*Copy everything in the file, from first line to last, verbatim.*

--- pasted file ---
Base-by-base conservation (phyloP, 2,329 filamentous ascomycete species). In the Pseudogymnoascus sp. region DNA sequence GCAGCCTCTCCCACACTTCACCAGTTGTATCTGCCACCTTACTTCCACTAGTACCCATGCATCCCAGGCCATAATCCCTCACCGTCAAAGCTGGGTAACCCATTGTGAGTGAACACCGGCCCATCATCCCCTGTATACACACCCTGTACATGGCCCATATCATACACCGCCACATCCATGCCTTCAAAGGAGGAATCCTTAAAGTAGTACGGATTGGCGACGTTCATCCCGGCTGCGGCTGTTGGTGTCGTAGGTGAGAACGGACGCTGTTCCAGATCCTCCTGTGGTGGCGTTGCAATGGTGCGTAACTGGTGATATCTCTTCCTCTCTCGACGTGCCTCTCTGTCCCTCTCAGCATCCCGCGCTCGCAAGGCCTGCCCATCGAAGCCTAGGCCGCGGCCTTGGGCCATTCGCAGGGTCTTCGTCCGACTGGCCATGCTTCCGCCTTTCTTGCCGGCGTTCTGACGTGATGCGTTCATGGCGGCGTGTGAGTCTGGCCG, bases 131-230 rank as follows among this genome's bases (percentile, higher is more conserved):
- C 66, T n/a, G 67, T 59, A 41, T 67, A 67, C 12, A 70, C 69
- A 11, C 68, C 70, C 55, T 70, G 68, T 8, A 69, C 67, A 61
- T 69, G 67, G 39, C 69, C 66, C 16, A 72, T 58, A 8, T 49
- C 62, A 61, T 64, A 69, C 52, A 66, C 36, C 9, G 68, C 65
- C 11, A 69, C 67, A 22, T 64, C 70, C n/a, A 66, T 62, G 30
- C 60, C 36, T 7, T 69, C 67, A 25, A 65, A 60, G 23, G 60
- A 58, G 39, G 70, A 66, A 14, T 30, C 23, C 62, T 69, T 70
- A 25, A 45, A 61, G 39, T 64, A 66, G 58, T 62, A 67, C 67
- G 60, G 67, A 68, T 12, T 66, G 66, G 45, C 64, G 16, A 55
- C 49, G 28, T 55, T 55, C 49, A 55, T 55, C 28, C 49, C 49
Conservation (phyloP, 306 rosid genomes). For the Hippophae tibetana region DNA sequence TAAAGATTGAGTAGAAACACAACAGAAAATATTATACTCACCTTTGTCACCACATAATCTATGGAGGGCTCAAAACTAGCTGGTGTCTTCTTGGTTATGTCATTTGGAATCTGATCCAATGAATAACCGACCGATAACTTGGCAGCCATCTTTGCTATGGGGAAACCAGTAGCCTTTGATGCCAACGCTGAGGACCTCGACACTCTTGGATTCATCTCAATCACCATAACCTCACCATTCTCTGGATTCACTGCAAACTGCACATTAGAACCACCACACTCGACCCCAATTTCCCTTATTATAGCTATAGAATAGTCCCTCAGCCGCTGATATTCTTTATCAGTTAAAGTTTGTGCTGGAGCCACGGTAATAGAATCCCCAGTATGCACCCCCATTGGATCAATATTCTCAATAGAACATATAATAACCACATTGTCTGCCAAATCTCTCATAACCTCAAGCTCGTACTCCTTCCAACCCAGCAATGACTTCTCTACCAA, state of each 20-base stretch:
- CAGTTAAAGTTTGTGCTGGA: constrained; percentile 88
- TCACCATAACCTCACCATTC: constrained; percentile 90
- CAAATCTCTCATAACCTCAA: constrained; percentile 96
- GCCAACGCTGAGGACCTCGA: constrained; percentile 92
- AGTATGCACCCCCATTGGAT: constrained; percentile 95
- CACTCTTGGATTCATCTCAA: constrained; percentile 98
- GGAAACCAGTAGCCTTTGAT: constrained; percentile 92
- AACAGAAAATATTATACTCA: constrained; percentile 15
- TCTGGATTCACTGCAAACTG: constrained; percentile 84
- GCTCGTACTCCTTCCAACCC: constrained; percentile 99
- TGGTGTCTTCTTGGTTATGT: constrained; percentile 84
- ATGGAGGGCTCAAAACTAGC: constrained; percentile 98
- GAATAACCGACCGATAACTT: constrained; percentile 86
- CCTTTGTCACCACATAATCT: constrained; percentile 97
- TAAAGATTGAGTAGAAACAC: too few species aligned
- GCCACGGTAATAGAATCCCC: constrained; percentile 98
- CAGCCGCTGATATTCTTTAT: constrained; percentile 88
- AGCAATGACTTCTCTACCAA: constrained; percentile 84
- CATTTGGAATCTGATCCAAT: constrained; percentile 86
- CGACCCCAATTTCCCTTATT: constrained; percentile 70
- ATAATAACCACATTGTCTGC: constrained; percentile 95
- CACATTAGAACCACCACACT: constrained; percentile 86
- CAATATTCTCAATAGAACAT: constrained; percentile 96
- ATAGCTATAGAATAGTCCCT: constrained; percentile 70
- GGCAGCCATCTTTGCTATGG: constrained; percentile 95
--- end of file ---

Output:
Base-by-base conservation (phyloP, 2,329 filamentous ascomycete species). In the Pseudogymnoascus sp. region DNA sequence GCAGCCTCTCCCACACTTCACCAGTTGTATCTGCCACCTTACTTCCACTAGTACCCATGCATCCCAGGCCATAATCCCTCACCGTCAAAGCTGGGTAACCCATTGTGAGTGAACACCGGCCCATCATCCCCTGTATACACACCCTGTACATGGCCCATATCATACACCGCCACATCCATGCCTTCAAAGGAGGAATCCTTAAAGTAGTACGGATTGGCGACGTTCATCCCGGCTGCGGCTGTTGGTGTCGTAGGTGAGAACGGACGCTGTTCCAGATCCTCCTGTGGTGGCGTTGCAATGGTGCGTAACTGGTGATATCTCTTCCTCTCTCGACGTGCCTCTCTGTCCCTCTCAGCATCCCGCGCTCGCAAGGCCTGCCCATCGAAGCCTAGGCCGCGGCCTTGGGCCATTCGCAGGGTCTTCGTCCGACTGGCCATGCTTCCGCCTTTCTTGCCGGCGTTCTGACGTGATGCGTTCATGGCGGCGTGTGAGTCTGGCCG, bases 131-230 rank as follows among this genome's bases (percentile, higher is more conserved):
- C 66, T n/a, G 67, T 59, A 41, T 67, A 67, C 12, A 70, C 69
- A 11, C 68, C 70, C 55, T 70, G 68, T 8, A 69, C 67, A 61
- T 69, G 67, G 39, C 69, C 66, C 16, A 72, T 58, A 8, T 49
- C 62, A 61, T 64, A 69, C 52, A 66, C 36, C 9, G 68, C 65
- C 11, A 69, C 67, A 22, T 64, C 70, C n/a, A 66, T 62, G 30
- C 60, C 36, T 7, T 69, C 67, A 25, A 65, A 60, G 23, G 60
- A 58, G 39, G 70, A 66, A 14, T 30, C 23, C 62, T 69, T 70
- A 25, A 45, A 61, G 39, T 64, A 66, G 58, T 62, A 67, C 67
- G 60, G 67, A 68, T 12, T 66, G 66, G 45, C 64, G 16, A 55
- C 49, G 28, T 55, T 55, C 49, A 55, T 55, C 28, C 49, C 49
Conservation (phyloP, 306 rosid genomes). For the Hippophae tibetana region DNA sequence TAAAGATTGAGTAGAAACACAACAGAAAATATTATACTCACCTTTGTCACCACATAATCTATGGAGGGCTCAAAACTAGCTGGTGTCTTCTTGGTTATGTCATTTGGAATCTGATCCAATGAATAACCGACCGATAACTTGGCAGCCATCTTTGCTATGGGGAAACCAGTAGCCTTTGATGCCAACGCTGAGGACCTCGACACTCTTGGATTCATCTCAATCACCATAACCTCACCATTCTCTGGATTCACTGCAAACTGCACATTAGAACCACCACACTCGACCCCAATTTCCCTTATTATAGCTATAGAATAGTCCCTCAGCCGCTGATATTCTTTATCAGTTAAAGTTTGTGCTGGAGCCACGGTAATAGAATCCCCAGTATGCACCCCCATTGGATCAATATTCTCAATAGAACATATAATAACCACATTGTCTGCCAAATCTCTCATAACCTCAAGCTCGTACTCCTTCCAACCCAGCAATGACTTCTCTACCAA, state of each 20-base stretch:
- CAGTTAAAGTTTGTGCTGGA: constrained; percentile 88
- TCACCATAACCTCACCATTC: constrained; percentile 90
- CAAATCTCTCATAACCTCAA: constrained; percentile 96
- GCCAACGCTGAGGACCTCGA: constrained; percentile 92
- AGTATGCACCCCCATTGGAT: constrained; percentile 95
- CACTCTTGGATTCATCTCAA: constrained; percentile 98
- GGAAACCAGTAGCCTTTGAT: constrained; percentile 92
- AACAGAAAATATTATACTCA: constrained; percentile 15
- TCTGGATTCACTGCAAACTG: constrained; percentile 84
- GCTCGTACTCCTTCCAACCC: constrained; percentile 99
- TGGTGTCTTCTTGGTTATGT: constrained; percentile 84
- ATGGAGGGCTCAAAACTAGC: constrained; percentile 98
- GAATAACCGACCGATAACTT: constrained; percentile 86
- CCTTTGTCACCACATAATCT: constrained; percentile 97
- TAAAGATTGAGTAGAAACAC: too few species aligned
- GCCACGGTAATAGAATCCCC: constrained; percentile 98
- CAGCCGCTGATATTCTTTAT: constrained; percentile 88
- AGCAATGACTTCTCTACCAA: constrained; percentile 84
- CATTTGGAATCTGATCCAAT: constrained; percentile 86
- CGACCCCAATTTCCCTTATT: constrained; percentile 70
- ATAATAACCACATTGTCTGC: constrained; percentile 95
- CACATTAGAACCACCACACT: constrained; percentile 86
- CAATATTCTCAATAGAACAT: constrained; percentile 96
- ATAGCTATAGAATAGTCCCT: constrained; percentile 70
- GGCAGCCATCTTTGCTATGG: constrained; percentile 95